Groundwater contamination has already occurred at many nuclear reactor sites, where underground pipes carry water to cool reactor vessels, leaching radioactive tritium into the soil around them. Unfortunately, the U.S. Government Accountability Office reports that the industry has only very limited methods to monitor these underground pipes for leaks. Instead of direct inspections, today nuclear engineers depend on ultrasonic waves to reveal cracks, and induced voltage gradients to measure corrosion on pipe coatings. If any anomalies are detected, the only way to inspect the pipes now is to dig them up.
The new spherical robot designed by MIT aims to provide a way to directly inspect these underground pipes without digging, namely by navigating them from the inside to check of cracks and signs of corrosion. The tennis-ball shaped robot, designed by Asada and colleagues at MIT's d’Arbeloff Laboratory, can withstand the extreme radioactivity within the pipes and carries a video camera and transmitter to send back images that can be inspected by engineers to determine their condition.
To insure that the robot could navigate the pipes without getting stuck inside, its design was made free from external appendages or propellers. Instead, the smarter propulsion method harnesses the pressure of the water flowing through the reactor, re-channeling it to provide thrust. Tiny channels and valves within the skin of the robot switch the direction of liquid flow internally so that it is emitted as a jet on the opposite side of the desired direction for the robot to move.
Though still in the prototype stage, the researchers are also working on a camera pan and tilt mechanism powered by internal water flows. The camera itself will be fixed in position, but an internal two-axis gimbal will rotate the sphere in place to any desired direction.
Posted by R. Colin Johnson at 12:25 PM
Friday, July 22, 2011
Infrastructure as a service is one of the fastest growing paradigms in the portfolio of cloud-based services. Here are the five reasons why IaaS is set to grow to become a $4 billion market by 2015.
Just as software as a service shifted software from being an enterprise asset that is licensed to being a service that is provided, and platform as a service shifted software development and hosting capabilities for specific computer architectures from being an asset purchased en masse to being a service provided on demand, infrastructure as a service allows all enterprise hardware architectures to be virtualized, including processors, storage, firewalls and other network resources.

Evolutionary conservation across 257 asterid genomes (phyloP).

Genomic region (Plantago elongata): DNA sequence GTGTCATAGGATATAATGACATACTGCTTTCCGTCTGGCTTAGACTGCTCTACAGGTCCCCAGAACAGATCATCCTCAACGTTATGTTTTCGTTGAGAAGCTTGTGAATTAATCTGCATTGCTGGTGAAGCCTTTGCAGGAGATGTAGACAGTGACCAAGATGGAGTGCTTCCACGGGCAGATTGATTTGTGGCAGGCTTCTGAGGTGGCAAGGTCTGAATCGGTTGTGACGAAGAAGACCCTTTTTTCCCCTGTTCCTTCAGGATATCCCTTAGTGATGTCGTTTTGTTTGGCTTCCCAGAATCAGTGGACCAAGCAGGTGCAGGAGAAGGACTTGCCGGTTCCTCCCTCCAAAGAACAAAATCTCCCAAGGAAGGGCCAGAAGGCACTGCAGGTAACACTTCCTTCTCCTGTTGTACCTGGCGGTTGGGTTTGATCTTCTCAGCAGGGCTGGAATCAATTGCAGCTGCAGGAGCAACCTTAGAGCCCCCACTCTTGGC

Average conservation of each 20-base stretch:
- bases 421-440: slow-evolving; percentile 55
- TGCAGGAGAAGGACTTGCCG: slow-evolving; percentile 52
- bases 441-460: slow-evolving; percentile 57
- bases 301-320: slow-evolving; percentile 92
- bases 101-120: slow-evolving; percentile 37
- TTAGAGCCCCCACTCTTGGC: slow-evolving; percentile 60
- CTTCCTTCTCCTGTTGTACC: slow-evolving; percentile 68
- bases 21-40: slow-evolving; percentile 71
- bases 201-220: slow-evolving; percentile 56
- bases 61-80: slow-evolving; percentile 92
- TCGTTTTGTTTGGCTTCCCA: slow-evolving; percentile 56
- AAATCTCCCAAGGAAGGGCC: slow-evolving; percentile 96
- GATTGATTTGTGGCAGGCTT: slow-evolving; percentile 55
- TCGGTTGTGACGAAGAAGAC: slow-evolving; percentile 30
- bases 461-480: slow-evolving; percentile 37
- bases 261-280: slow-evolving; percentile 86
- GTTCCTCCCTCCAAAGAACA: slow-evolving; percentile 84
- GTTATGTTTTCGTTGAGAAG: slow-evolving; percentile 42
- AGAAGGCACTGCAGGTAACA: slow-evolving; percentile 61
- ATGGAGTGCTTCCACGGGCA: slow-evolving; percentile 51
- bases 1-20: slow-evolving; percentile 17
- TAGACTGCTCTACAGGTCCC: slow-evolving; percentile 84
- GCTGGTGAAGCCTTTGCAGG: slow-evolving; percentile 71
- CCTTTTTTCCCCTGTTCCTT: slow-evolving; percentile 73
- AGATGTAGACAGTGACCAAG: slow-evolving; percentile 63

Besides the savings in capital expenditures associated with building large data centers, IaaS reduces the labor costs of maintaining 24/7 network administrators, and greatly reduces the energy power budget for an enterprise. IaaS is delivered by platform virtualization where servers, software, data center space, and network equipment are outsourced to cloud service providers.
According to In-Stat, IaaS is destined to grow quickly over the next four years, culminating in a $4 billion market by 2015, with the top five markets being hospitality, food, health care, social services and retail.
Here are the five reasons that IaaS is destined to skyrocket:
Cloud-bursting: Without IaaS, enterprises must invest in servers that run at 10 percent of capacity 90 percent of the time, just so they can handle the bursts in activity that occur only 10 percent of the time. By off-loading these bursts to cloud-based services, substantial savings in capital expenditures can be reaped by an enterprise.
Virtualization: Virtualization is the process of running low-level code beneath operating systems, rather than using separate load balancers as would otherwise be needed. Virtualization manages failover, redundancy, monitoring, clustering and other infrastructure management tasks.
Hypervisor Convenience: IaaS combines hardware and software resources by virtue of low-level code, called a hypervisor, that runs independent any chosen operating system. The convenience of the hypervisor involves its taking inventory of hardware resources and allocating them based on demand.
Resource Pooling: IaaS software works by running virtualization code--the hypervisor--to allocate hardware resources on-demand, thereby enabling resource pooling among departments of an enterprise.
Multi-tenant Computing: Because of the resource pooling made possible by virtualization of resources, organizations with similar interests in regard to security requirements and compliance can share resources, called multi-tenant computing.
These five areas will be the drivers that bring IaaS to new levels in the next few years.
Posted by R. Colin Johnson at 12:27 PM
Thursday, July 21, 2011
More androgynous and transformational views of leadership are opening opportunities for women in management, despite the persistent cultural perception that masculinity is required for strong leadership.
Although strong leadership continues to be perceived as an overtly masculine character trait, progress is being made toward a more androgynous view, especially for middle managers. In addition, a transformational leadership style, which offers mentoring and gender-neutral rewards as incentives, may enable women to sidestep stereotypical prejudice, according to a new study by researchers at Northwestern University.